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I am new to the forum but have been a guest here lurking for a couple of months. I have a 69 351w that has started having problems. I took it to a local mechanic and he thinks its a spun bearing. He also quoted me $2000 to rebuild the motor. I had the car towed back to my home and trying to do some research before handing over the car and money.

When you run the engine it has a pattern of low thumps as it idles. They seem to go away as your rev it. I always thought spun bearings had more of a knocking from the rod being loose. To me the sound is more from the flywheel area. Also, I drained the oil and it was clean, NO metal flakes, no streams of bearing material. Is there any other way short of pulling the oil pan to figure out if it is a spun bearing? Any thoughts or ideas? Thanks.
 

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Oil pressure is about 20psi which has always been normal for the engine. I checked the converter nuts, they are fine. Haven't dropped transmission to check flywheel bolts.
 

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Cut apart your oil filter, check for particals. Ime you can "float" out a rod knock, meaning there's a certain rpm that the noise goes away. Above or below that rpm the noise comes back. I've seen 351w with busted piston skirts produce a knock as well. Check your balancer ring and make certain it's not bad, pull the belts off the front to eliminate your accessories. I've also seen a broken flex plate make a thudding sound, but iirc it would change if the car was put in gear.

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20 lbs at idle? Or at speed? Pull the pan. You can do it and then you can tell for sure.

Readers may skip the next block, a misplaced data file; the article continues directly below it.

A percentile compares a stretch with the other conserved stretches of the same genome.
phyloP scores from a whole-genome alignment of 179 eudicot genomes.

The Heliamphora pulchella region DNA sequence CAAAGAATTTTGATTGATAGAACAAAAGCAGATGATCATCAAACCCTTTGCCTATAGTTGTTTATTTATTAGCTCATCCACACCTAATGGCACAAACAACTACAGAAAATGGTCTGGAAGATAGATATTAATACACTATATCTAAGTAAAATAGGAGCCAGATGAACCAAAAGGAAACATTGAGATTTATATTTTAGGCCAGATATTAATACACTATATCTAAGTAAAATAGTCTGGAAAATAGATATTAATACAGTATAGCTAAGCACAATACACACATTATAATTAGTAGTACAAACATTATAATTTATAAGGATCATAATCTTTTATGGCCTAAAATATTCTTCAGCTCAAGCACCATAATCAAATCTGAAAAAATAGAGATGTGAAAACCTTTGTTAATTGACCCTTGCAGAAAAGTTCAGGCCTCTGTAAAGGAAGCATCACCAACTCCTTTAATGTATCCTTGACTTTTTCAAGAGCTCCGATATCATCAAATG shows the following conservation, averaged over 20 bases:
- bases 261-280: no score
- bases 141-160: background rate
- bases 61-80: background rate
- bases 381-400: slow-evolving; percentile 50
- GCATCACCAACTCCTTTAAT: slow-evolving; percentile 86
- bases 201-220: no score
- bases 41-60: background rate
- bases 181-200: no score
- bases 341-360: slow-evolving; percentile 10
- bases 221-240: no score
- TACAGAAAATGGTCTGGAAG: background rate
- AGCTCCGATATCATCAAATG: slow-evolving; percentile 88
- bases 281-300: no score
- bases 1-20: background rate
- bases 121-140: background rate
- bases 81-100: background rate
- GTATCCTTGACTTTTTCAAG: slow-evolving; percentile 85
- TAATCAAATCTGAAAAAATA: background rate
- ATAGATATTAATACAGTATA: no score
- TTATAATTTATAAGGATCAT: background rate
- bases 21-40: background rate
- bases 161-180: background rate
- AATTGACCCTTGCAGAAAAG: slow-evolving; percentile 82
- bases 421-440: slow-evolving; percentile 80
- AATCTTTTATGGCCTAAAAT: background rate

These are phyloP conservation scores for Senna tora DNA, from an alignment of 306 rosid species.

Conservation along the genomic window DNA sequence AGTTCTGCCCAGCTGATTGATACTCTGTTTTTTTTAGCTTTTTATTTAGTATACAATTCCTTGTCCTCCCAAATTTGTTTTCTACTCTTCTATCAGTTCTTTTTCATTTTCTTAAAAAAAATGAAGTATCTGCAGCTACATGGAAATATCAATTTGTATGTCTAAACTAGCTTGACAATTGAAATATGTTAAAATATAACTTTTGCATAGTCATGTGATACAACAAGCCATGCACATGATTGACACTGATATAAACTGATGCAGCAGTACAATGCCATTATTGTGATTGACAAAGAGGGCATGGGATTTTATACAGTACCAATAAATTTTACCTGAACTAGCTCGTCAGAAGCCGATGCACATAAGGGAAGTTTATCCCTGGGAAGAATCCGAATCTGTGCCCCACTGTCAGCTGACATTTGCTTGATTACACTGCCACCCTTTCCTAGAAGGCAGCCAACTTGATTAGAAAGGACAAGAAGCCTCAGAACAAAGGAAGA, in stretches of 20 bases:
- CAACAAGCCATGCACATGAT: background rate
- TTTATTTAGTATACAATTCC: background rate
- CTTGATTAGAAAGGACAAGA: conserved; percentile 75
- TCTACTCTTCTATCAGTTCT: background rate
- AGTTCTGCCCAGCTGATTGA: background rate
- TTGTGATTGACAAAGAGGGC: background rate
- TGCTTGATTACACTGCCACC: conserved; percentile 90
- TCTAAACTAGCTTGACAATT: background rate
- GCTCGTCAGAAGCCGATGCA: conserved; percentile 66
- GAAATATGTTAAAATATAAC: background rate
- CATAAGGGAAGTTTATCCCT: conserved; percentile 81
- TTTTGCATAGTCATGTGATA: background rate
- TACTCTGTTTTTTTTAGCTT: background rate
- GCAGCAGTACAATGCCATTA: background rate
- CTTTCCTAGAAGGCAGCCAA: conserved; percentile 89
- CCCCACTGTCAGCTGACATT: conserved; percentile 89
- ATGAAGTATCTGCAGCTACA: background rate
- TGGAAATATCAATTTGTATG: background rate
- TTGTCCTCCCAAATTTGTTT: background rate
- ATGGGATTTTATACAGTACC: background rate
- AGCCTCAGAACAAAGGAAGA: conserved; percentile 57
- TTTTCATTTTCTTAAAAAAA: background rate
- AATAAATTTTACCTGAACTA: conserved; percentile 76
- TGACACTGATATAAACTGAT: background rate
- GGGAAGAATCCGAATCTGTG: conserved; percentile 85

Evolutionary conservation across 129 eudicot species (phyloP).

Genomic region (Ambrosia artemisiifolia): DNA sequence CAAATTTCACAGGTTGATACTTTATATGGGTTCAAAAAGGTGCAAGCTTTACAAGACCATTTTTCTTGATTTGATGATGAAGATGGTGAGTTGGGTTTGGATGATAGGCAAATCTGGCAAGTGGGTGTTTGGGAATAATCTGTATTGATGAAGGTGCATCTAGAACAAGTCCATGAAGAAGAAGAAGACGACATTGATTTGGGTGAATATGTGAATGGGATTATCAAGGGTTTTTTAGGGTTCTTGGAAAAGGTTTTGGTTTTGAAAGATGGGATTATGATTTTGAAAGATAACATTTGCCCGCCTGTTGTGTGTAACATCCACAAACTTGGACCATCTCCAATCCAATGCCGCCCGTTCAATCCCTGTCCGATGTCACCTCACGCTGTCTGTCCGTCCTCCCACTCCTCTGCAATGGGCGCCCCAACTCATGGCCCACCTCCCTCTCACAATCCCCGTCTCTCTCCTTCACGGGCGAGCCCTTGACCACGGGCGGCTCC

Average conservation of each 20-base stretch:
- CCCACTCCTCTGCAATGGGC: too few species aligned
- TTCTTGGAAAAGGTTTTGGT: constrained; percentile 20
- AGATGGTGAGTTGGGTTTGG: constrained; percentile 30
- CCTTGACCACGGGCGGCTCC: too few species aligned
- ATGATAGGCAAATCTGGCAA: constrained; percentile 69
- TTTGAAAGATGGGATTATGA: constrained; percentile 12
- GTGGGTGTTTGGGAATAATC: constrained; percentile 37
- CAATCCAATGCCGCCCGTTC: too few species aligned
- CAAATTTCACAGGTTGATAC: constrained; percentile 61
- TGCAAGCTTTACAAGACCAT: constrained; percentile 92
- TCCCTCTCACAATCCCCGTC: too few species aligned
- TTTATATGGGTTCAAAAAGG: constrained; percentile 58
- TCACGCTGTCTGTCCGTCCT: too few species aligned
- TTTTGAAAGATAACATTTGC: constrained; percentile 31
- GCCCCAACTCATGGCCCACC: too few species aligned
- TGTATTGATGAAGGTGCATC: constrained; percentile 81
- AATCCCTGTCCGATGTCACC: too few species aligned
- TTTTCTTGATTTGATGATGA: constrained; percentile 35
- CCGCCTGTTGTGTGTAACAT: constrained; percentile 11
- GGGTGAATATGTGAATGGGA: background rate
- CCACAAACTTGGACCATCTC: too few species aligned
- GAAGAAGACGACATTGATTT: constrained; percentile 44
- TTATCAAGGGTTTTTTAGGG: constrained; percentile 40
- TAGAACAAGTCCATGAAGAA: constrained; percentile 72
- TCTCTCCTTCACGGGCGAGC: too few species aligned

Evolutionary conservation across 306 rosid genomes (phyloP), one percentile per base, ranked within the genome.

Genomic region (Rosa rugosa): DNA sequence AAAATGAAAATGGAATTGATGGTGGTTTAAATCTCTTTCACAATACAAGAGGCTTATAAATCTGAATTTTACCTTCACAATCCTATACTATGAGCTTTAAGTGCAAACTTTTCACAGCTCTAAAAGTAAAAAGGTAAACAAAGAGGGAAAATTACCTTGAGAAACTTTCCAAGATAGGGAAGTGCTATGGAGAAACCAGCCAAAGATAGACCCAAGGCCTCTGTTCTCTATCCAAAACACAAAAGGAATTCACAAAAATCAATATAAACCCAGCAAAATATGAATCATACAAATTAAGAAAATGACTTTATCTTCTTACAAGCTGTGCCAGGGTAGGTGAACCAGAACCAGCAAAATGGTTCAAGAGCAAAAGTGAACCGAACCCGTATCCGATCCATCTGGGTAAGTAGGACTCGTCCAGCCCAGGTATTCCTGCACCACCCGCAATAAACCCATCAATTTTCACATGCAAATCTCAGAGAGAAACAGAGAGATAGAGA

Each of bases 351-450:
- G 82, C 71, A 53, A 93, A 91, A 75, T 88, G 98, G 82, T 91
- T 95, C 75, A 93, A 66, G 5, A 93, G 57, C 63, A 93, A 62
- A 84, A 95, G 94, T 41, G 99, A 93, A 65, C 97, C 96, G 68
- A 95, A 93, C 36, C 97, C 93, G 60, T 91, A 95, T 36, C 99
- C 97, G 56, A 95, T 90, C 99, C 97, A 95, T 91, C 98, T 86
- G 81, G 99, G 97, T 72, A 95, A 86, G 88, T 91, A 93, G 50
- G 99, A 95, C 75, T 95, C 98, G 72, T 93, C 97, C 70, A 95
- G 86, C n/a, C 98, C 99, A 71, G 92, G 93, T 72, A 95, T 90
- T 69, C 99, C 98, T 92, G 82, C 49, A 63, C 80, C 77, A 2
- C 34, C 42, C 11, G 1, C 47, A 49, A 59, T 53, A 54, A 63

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In my experience, a spun main bearing will sound OK at idle, then make lots of racket if the engine is revved at all. A spun rod bearing will make racket the instant the engine starts and will "knock" faster and faster with rising RPM's.

How many miles are on the engine? If it's long in the tooth, a rebuild would be a good idea. But you can easily do it yourself. A '69 351W has closed combustion chambers. You can make 10:1 static compression with slightly dished pistons and those heads. (Flattop pistons will result in much higher than 10:1.)

Skirt cracking and breaking was indeed a problem with the '69 351 Windsor. I had one in a Cougar. That original engine lasted for over 150,000 miles, but it was pretty tired by that time. When I pulled it apart, all eight pistons had cracked skirts. The farther back from the front, the more the skirts were cracked. The number eight piston had one skirt completely broken off! However, it wasn't making any noise.

As suggested, pull the oil pan to see what going on. If it's making that much noise, no matter what the cause, it's likely serious enough to warrant a rebuild.
 

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My 289 had a knocking sound at idle that disappeared as it was revved. The sound seemed like it was moving around. I pulled the pan and found a broken piston skirt on #5 and a split at the rod pin in #1.
 

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+1 on Klutch's spun bearing description - I've spun a main bearing once (or got as close to spinning it as possible without anything going destructo) and it knocked in accordance with the revs. Higher revs = faster knocking.

Eliminate the transmission from the issue by verifying if the noise still occurs when the transmission is in neutral. Pulling accessory belts will also help you limit the potential sources.

How frequent is the noise? Is it fast and RPM-related? Slow and RPM-related? Slow and steady? When you rev it up and the noise goes away, does it go away at the same RPM? Does it go away at the same RPM no matter how quickly or slowly you increase the RPM up to that point?
 

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Welcome. I have been having some issues with my 351w after a headswap. I found by running Shell Rotella 15w-40 instead of 10w-40, my oil pressures went up to 50psi. I would also do as others have suggested - remove accessory belt to rule out alternator, power steering, belts, etc. Also, check your flywheel by removing the inspection plate. Look for signs of scraping. Also make sure your starter bendix is retracting fully. Pulling the pan isn't hard but if you aren't showing metal flake in your oil, I doubt you have spun a bearing. Rod knock is pretty noticeable and so is the metal bearing trail. Check the other things before pulling the pan. Good luck!